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Adaptive Immunity and the Tumor Microenvironment

Chapter
Part of the Cancer Treatment and Research book series (CTAR, volume 180)

Abstract

The adaptive immune response is a 500-million-year-old (the “Big Bang” of Immunology) collective set of rearranged and/or selected receptors capable of recognizing soluble and cell surface molecules or shape (B cells, antibody), endogenous and extracellular peptides presented by Major Histocompatibility (MHC) molecules including Class I and Class II (conventional αβ T cells), lipid in the context of MHC-like molecules of the CD1 family (NKT cells), metabolites and B7 family molecules/butyrophilins with stress factors (γδT cells), and stress ligands and absence of MHC molecules (natural killer, NK cells). What makes tumor immunogenic is the recruitment of initially innate immune cells to sites of stress or tissue damage with release of Damage-Associated Molecular Pattern (DAMP) molecules. Subsequent maintenance of a chronic inflammatory state, representing a balance between mature, normalized blood vessels, innate and adaptive immune cells and the tumor provides a complex tumor microenvironment serving as the backdrop for Darwinian selection, tumor elimination, tumor equilibrium, and ultimately tumor escape. Effective immunotherapies are still limited, given the complexities of this highly evolved and selected tumor microenvironment. Cytokine therapies and Immune Checkpoint Blockade (ICB) enable immune effector function and are largely dependent on the shape and size of the B and T cell repertoires (the “adaptome”), now accessible by Next-Generation Sequencing (NGS) and dimer-avoidance multiplexed PCR. How immune effectors access the tumor (infiltrated, immune sequestered, and immune desserts), egress and are organized within the tumor are of contemporary interest and substantial investigation.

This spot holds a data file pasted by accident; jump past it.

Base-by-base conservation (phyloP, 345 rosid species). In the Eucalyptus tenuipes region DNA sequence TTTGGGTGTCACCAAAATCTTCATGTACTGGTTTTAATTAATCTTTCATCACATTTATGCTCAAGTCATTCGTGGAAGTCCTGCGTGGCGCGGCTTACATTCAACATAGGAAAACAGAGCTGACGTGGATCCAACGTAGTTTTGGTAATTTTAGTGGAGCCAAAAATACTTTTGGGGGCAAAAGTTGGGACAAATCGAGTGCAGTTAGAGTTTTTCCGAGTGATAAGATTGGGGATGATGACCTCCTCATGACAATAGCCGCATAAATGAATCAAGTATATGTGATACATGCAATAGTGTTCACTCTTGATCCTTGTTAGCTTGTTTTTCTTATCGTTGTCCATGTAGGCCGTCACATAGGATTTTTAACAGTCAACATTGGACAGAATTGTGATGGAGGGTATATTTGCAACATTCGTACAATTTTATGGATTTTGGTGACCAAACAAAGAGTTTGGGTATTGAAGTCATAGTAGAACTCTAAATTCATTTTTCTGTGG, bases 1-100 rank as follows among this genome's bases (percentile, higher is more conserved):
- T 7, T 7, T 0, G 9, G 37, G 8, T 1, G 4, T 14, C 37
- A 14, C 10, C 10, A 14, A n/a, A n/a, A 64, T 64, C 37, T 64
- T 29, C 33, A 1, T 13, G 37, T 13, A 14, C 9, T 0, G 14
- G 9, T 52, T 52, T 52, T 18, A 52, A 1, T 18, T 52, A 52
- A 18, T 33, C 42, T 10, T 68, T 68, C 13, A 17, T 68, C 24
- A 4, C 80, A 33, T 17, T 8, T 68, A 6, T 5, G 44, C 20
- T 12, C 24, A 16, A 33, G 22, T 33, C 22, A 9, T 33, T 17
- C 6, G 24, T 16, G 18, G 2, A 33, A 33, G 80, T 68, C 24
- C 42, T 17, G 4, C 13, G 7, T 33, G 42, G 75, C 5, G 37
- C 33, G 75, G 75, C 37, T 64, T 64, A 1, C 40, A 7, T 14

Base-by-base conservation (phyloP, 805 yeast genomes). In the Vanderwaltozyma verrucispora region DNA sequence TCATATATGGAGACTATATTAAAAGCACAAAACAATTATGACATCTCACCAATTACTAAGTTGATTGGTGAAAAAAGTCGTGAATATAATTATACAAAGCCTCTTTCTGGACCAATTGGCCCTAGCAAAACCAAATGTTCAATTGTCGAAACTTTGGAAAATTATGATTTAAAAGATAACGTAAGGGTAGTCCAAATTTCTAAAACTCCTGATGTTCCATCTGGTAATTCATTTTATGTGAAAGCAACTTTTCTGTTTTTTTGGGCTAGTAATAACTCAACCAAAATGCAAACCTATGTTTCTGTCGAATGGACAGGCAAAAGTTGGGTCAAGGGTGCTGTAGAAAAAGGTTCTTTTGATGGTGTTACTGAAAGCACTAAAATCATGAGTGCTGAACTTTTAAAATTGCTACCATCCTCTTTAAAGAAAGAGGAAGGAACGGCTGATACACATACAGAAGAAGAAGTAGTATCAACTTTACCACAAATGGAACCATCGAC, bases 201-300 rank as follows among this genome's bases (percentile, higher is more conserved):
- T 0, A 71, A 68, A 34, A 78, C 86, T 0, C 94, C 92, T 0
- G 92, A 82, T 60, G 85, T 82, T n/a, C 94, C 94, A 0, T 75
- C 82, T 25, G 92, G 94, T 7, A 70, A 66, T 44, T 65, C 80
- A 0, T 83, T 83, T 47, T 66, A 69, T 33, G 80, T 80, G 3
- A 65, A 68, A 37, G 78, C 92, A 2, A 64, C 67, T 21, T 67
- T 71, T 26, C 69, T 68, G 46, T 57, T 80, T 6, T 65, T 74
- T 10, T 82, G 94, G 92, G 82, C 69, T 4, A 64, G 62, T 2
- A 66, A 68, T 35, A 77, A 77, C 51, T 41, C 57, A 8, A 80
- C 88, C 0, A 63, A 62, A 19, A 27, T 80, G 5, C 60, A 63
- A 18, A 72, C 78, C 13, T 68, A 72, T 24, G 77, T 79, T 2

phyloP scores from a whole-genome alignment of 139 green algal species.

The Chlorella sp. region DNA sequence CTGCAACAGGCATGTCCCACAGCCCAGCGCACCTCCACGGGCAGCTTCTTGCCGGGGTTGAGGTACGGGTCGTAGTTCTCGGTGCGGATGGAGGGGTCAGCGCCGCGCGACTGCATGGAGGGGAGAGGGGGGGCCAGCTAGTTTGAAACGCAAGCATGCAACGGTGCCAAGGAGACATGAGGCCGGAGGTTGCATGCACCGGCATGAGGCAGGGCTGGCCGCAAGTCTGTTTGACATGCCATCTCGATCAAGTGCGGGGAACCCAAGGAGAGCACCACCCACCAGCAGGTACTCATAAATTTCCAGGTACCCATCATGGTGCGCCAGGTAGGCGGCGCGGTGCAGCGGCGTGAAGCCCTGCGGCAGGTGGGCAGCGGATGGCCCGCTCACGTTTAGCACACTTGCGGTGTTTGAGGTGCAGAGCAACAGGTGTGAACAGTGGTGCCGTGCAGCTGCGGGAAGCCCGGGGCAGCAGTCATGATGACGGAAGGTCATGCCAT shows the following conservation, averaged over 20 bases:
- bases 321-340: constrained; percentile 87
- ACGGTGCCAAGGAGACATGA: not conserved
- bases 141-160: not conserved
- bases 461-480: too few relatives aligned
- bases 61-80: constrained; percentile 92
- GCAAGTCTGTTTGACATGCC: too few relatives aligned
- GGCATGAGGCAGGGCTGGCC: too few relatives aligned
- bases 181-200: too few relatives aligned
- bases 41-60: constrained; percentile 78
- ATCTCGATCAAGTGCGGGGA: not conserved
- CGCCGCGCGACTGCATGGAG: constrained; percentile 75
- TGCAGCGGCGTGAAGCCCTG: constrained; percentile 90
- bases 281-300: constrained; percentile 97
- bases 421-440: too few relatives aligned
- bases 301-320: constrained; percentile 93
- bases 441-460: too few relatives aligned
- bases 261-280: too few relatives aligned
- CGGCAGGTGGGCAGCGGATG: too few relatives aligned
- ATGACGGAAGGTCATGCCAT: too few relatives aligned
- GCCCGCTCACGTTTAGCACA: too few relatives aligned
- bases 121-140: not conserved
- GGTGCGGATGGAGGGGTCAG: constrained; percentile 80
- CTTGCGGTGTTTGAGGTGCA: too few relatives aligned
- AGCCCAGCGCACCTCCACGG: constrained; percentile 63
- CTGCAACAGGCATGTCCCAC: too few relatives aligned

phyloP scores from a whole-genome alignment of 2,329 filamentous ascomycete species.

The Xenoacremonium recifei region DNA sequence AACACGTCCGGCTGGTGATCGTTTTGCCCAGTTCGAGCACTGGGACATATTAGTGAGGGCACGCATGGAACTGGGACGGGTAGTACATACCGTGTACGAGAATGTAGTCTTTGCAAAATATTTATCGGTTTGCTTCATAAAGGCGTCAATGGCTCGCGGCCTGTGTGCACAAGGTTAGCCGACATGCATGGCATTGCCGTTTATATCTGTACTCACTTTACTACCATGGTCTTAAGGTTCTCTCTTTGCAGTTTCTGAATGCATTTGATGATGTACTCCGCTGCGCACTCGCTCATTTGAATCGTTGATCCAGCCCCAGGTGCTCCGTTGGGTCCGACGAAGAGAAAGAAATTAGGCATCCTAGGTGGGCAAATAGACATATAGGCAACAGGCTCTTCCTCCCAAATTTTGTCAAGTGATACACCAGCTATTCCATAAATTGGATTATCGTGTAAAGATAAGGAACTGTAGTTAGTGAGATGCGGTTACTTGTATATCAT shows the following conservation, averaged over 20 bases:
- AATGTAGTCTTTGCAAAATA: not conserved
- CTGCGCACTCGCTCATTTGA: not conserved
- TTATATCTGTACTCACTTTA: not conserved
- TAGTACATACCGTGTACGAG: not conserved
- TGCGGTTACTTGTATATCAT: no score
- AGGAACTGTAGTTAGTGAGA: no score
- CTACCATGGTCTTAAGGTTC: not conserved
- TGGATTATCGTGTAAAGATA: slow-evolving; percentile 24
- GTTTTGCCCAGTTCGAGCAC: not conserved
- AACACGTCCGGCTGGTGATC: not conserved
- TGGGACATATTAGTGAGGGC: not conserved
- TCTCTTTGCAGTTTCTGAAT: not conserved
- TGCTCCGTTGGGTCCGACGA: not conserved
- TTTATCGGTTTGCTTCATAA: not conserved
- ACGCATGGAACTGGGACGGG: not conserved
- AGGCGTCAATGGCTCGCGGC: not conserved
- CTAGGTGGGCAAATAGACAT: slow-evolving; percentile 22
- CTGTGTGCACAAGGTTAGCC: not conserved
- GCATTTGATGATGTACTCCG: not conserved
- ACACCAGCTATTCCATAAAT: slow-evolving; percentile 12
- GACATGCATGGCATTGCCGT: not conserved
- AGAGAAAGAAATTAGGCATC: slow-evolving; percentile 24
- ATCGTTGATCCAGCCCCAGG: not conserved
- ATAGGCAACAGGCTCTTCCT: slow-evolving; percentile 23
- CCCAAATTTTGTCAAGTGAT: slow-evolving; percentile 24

Keywords

Next-Generation Sequencing (NGS) Polymerase Chain Reaction (PCR) Immune repertoire Adaptome Complement Determine Region 3 (CDR3) Clonetype Αβ T cells Class I MHC Class II MHC CD1 family NKT cells Butyrophilins γδT cells NK cells 

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© Springer Nature Switzerland AG 2020

Authors and Affiliations

  1. 1.HudsonAlpha Institute for BiotechnologyHuntsvilleUSA
  2. 2.University of Pittsburgh Medical CenterPittsburghUSA

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